Dividing your hard disk into two or more logical storage units is called disk partitioning. On a partitioned hard drive, the drive letters (most often C, D, E and F) represent the different local disk partitions. Disk partitioning facilitates data storage and frees up system resources. Windows provides disk-partitioning capability through its disk management utility. You can both add and remove local disk partitions through this utility, but back up your important files before doing so.
Click "Start" (the Windows-logo button on the lower-left-hand corner of the screen)-->"Control Panel"-->"System and Security"-->"Administrative Tools." Double-click "Computer Management."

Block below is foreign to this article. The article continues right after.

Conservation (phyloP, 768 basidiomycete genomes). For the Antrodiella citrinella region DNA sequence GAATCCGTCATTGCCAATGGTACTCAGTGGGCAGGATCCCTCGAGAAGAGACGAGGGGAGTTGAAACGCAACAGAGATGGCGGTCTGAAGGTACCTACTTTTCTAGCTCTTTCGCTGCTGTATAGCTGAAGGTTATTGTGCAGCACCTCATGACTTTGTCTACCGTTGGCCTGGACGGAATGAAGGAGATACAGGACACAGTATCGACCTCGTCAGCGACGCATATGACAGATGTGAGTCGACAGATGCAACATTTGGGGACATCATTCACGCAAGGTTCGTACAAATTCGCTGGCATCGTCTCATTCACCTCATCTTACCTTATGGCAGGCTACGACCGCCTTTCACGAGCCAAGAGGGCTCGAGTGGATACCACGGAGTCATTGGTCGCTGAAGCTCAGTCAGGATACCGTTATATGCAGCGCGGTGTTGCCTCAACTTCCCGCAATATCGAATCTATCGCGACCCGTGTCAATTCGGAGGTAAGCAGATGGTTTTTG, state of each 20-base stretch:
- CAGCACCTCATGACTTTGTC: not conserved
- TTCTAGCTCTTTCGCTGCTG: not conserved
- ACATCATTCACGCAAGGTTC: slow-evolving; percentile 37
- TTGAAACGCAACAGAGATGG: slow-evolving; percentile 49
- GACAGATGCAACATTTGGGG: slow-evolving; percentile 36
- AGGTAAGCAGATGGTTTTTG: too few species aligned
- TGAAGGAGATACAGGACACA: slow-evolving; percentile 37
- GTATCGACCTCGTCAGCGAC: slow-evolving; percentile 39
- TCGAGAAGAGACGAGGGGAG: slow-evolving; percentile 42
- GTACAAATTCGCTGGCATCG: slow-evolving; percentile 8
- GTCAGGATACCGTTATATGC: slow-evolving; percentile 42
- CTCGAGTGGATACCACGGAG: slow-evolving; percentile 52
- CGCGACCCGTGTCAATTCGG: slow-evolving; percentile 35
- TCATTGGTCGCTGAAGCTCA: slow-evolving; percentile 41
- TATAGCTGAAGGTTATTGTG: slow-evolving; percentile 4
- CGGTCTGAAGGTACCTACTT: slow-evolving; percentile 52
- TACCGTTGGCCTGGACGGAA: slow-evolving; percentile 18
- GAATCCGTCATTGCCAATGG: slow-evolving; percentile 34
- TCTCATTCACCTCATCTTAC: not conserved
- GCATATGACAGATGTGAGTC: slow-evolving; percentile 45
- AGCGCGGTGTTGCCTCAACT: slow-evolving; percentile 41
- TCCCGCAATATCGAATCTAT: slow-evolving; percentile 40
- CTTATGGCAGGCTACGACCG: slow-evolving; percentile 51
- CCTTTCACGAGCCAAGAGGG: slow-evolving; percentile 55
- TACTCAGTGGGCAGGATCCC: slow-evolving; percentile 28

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Click "Disk Management" on the left pane under "Storage."
Look at the different disk partitions in the middle of the screen.
Right-click on the disk partition you want to delete and select "Delete Volume."
Click "Yes" in the confirmation box to delete the disk partition.